“I’m not good at relationships
I always manage to find the flaws
sometimes in others
but mostly my own.
I foretell the ending
then go and create the cause
and end up alone.”
Is this the next song to be released by an unknown indie band? No. It’s one of the stories crafted by David Levithan: a song written by teenage lesbian Diana, taking readers through the progression of her unrequited love for her fellow classmate Elizabeth. Welcome to the rollercoaster ride of emotions in The Realm of Possibility. Whether you sympathise with Diana’s seemingly inescapable trajectory of romantic endeavours, or her unique ability to bring about the exact problems which she worries will arise, I promise there is so much more relatable and gorgeous poetry for you to delve into in this book.
This poignant book stole my heart the first time I read it and it still does every time I re-read it (which is often). It follows the lives of 20 high schoolers, with each person expressing their thoughts through free verse or song lyrics in a form of poetry unique to Levithan. The beauty and intrigue of the book also become clear as you progress through the chapters and realise the intertwining of the characters’ lives. The book traverses the way high schoolers cope with the struggles of adolescence, examining their relationships to both themselves and others in class, in concerts, in parties, at part-time jobs and on road trips. This book is so important because it’s relatable: you can understand and remember the experiences, anxieties and joys detailed in the stories of their lives.
And don’t worry. This isn’t just another heteronormative, white, teenage angst YA book. Although it does have some angst and is a YA book. But it’s David Levithan: a gay Jewish author who delves into the lives of diverse characters to show the true range of teenage emotion. Among the 20 people, you’ll find a gay couple celebrating their anniversary, an academic achiever trying to find pot for her mum, a Korean daughter flirting with both acceptable and unacceptable boys and a religious chorister dating a goth — just to name a few.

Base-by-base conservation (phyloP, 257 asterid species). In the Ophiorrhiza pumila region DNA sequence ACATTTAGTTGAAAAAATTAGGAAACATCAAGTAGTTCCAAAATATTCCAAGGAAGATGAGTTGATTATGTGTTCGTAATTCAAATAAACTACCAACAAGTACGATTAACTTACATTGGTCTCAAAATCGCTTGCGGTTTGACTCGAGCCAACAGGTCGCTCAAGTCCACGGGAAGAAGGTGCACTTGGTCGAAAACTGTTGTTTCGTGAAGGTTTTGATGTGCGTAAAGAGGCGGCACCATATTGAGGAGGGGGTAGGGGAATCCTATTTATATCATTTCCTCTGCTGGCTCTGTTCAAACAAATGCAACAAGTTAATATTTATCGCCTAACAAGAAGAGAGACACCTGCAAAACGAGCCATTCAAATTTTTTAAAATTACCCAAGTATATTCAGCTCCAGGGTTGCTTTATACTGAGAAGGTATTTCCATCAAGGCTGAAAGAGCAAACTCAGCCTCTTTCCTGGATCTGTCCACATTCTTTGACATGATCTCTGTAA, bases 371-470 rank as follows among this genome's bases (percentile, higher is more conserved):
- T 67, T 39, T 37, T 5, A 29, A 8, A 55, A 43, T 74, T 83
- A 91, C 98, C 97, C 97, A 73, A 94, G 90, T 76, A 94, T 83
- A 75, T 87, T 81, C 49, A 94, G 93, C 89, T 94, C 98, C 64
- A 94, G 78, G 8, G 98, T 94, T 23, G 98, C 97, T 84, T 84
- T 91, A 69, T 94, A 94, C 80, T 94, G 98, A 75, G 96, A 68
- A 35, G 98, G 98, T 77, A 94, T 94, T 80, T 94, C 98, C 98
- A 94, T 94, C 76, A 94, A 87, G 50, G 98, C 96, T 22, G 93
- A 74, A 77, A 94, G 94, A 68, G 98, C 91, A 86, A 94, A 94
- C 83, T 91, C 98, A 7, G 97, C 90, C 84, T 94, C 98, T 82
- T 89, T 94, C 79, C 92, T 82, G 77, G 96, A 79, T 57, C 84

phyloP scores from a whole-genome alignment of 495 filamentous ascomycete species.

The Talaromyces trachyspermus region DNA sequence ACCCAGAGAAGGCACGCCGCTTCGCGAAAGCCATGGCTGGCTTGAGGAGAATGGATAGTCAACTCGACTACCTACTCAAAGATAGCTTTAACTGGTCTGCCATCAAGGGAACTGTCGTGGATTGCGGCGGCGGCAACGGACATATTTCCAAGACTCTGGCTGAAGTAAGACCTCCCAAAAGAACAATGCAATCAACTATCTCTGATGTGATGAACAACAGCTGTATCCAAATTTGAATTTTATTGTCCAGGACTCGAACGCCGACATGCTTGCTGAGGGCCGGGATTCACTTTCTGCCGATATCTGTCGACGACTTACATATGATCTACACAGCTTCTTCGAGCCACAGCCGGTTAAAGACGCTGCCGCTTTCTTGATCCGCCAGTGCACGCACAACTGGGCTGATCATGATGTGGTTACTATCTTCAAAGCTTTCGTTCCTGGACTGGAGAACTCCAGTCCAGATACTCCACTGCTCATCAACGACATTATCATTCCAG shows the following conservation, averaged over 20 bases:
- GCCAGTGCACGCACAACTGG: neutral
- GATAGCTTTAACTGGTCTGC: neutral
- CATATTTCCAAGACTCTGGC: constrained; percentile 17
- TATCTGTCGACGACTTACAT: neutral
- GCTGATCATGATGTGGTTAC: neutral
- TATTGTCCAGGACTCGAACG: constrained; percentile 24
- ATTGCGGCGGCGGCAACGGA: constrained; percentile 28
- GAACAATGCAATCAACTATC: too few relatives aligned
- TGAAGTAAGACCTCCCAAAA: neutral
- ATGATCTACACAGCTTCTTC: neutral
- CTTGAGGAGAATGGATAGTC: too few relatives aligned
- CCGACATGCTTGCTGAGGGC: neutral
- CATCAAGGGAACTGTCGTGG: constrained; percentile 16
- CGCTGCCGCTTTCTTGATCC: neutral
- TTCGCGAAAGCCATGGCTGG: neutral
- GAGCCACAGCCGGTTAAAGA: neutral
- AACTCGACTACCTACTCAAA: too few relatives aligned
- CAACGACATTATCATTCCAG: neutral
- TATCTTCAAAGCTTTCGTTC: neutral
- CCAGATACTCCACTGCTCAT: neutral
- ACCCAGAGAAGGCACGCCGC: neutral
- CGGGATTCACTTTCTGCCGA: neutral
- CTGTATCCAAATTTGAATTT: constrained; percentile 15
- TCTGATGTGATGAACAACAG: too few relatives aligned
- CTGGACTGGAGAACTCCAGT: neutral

So if you are like me, a first-year student looking back with nostalgia on what, upon reflection, was clearly the not-so-stressful times of high school, then this is the book for you. My obsession with this book runs deep — with my trusty highlighter and analytical English skills, I took to the pages, highlighting the words which seemed to take the thoughts right out of my head. I even have a map that outlines how and why the characters are connected to each other — it’s not hard to tell that I’m a bit of a book nerd, is it?
It’s a reminder of what it means to be a teenager, with all the great and the not-so-great thrown into the melting pot of youth. It’s got naivety, rebelliousness, humour and heart. It captures those moments you never want to forget: where time slows down and you feel that feeling in the pit of your gut that says ‘this is life’. No one says it better than Daniel, a senior who met his boyfriend Jed in junior year over a mutual love of M.C. Escher. Smoking a symbolic cigarette with his boyfriend for their one-year anniversary, he wonders aloud:
“Once time is lit, it will burn whether or not you’re breathing it in. Even after smoke becomes air, there is the memory of smoke. I am seeing as if by the light of a match, a glimpse of my life and having it feel right.”
I can’t tell you the number of times I thought I was in the eye of a stress storm in senior year. That being said, I do have a tendency to exaggerate and bring about more stress for myself. Daniel’s comments really hit home, because it reminded me that my final year was just that — my final year. It was my last chance to experience and revel in the joys of teenage freedom, particularly free board and free food.
If you’re struggling to acclimatise to the new ways of university life, or just want to reminisce on those high school days before the insane levels of university readings, I promise this book is worth the read. And even if you do have to fit it in with those readings, it’s a lovely and short at 210 pages. Trust me, this book will linger.